This article from Atlas Obscura explains about some of the food choices astronauts can make.
“Eating Like an Astronaut Means Kimchi for Koreans and Lasagna for Italians”
Of course, this is not to say that Koreans can’t have lasagna and Italians can’t have kimchi.
So what woud you take to space? Typical traditional Japanese foods like miso soup, rice, pickle and grilled fish? More modern Japanese foods like omu-rice, okonomiyaki or ramen? If you think that would be too hard to eat in zero-gravity, scan the article for “Space Ram”.
Skim the article for other interesting details like whether or not food in zero gravity is blander or spicier than it is on Earth, why crumbly foods like croissants can be dangerous, and how they dealth with kimchi’s strong smell.
My choice would probably be a different culture’s food each day of the week. Indian curry on Monday, Thai gapao on Tuesday, onigiri and miso soup on Wednesday, Korean bibimbap on Thursday, fish on Friday…
Banning plastic straws is something more and more restaurants and shops are doing in the U.S. New York City is the latest to consider a ban. On this morning’s NHK news, one segment focused on Malibu, California’s new ban, which begins in January. Some restaurants are moving to paper straws, and one is trying pasta straws.
It seems at least one place in Bristol, England is also doing this too: (image links to video on BBC)
Here’s an article from USA Today about these and other alternatives:
“Glass straws? Straw straws? Here are some eco-friendly alternatives to plastic”
Sometimes, you just need to watch people make taiyaki.
Compare those cute little ones to these giant ones.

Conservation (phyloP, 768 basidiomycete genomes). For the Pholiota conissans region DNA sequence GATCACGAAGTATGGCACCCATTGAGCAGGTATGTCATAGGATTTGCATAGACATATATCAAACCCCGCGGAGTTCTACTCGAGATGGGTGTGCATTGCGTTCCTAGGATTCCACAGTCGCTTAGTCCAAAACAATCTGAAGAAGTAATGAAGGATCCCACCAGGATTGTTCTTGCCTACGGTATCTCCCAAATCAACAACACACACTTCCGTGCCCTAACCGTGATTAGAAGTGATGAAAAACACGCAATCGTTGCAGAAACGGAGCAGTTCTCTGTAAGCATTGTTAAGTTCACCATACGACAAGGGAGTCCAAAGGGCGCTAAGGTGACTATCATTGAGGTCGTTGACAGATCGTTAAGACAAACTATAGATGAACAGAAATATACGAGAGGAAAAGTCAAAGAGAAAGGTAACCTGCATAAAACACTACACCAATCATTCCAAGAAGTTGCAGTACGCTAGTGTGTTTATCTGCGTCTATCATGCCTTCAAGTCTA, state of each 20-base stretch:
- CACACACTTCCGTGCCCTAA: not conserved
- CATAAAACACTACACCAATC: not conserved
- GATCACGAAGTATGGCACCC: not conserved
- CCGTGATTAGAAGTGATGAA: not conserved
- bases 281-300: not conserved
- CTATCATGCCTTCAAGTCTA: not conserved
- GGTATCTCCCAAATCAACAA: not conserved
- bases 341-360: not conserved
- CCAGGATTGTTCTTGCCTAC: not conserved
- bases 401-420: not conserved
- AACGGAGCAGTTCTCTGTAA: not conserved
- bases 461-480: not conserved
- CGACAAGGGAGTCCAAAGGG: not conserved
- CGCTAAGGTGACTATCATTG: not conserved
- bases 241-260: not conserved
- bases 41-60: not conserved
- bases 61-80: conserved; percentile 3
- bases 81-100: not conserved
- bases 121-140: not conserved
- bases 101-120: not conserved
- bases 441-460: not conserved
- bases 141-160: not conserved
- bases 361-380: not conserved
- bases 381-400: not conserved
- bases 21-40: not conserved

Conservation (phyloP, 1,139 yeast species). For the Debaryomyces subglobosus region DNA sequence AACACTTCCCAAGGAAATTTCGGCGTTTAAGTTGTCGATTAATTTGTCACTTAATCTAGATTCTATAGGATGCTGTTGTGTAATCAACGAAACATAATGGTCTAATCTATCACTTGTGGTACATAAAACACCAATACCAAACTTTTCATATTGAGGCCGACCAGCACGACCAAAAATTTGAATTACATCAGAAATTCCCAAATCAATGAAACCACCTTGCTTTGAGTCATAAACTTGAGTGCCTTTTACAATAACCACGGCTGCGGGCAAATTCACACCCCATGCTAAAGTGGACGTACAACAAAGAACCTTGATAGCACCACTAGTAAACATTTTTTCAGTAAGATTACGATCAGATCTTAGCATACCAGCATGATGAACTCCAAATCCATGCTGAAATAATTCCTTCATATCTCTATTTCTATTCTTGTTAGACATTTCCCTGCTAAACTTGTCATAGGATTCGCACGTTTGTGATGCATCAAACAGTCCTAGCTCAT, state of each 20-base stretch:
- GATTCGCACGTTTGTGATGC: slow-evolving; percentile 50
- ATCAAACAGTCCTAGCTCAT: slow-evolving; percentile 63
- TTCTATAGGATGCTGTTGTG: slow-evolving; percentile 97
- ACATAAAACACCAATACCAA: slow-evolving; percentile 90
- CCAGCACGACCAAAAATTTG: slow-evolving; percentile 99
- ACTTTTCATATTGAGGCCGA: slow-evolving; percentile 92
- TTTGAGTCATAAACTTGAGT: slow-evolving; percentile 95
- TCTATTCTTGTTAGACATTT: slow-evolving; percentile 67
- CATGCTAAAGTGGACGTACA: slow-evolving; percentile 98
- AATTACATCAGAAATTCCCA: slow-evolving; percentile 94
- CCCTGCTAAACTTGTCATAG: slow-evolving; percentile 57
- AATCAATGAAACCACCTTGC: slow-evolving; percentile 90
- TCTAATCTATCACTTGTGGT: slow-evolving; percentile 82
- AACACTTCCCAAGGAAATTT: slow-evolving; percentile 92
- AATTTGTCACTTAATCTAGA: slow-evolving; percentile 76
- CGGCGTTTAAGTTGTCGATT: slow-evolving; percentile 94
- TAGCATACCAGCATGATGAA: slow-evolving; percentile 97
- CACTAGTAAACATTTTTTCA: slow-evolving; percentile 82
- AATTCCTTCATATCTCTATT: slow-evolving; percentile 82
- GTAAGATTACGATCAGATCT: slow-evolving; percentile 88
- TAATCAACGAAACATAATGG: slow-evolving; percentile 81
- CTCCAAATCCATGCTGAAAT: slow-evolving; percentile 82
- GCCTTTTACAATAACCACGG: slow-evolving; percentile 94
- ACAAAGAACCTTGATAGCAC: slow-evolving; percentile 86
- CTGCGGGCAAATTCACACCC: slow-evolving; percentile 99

At the beginning of the semester we talked about how “Japanese pancake” is not really the best way to describe okonomiyaki. Similarly, if you said “fish pancakes” or “fish waffles” you’d probably get this kind of face in return: 😫 Even worse? “Fish pancakes with sweet red bean paste.”
Here’s a little piece about this popular street food, and its predecessor imagawayaki, in English from Atlas Obscura.
And here’s a recipe for imagawayaki and obanyaki, if you want to try it at home.
This video explains a portmanteau food (like the cronut and the frappuccino, and the word brunch) from Vancouver called Japadog (the video is mostly in Japanese with English subtitles):
So next time you’re in Vancouver, stop by.
Or get inspired by his menu and try it at home this weekend: this is about half the menu (and ラムネ is on the drink menu!):
If you were to make a portmanteau of two your favorite foods, what would you create? For example, there’s a pizza maze-soba restaurant in my neighborhood that makes a dish that combines ramen-style soba with the flavors of pizza. Instead of “pizza soba” you could make a portmanteau called “pi-ba”.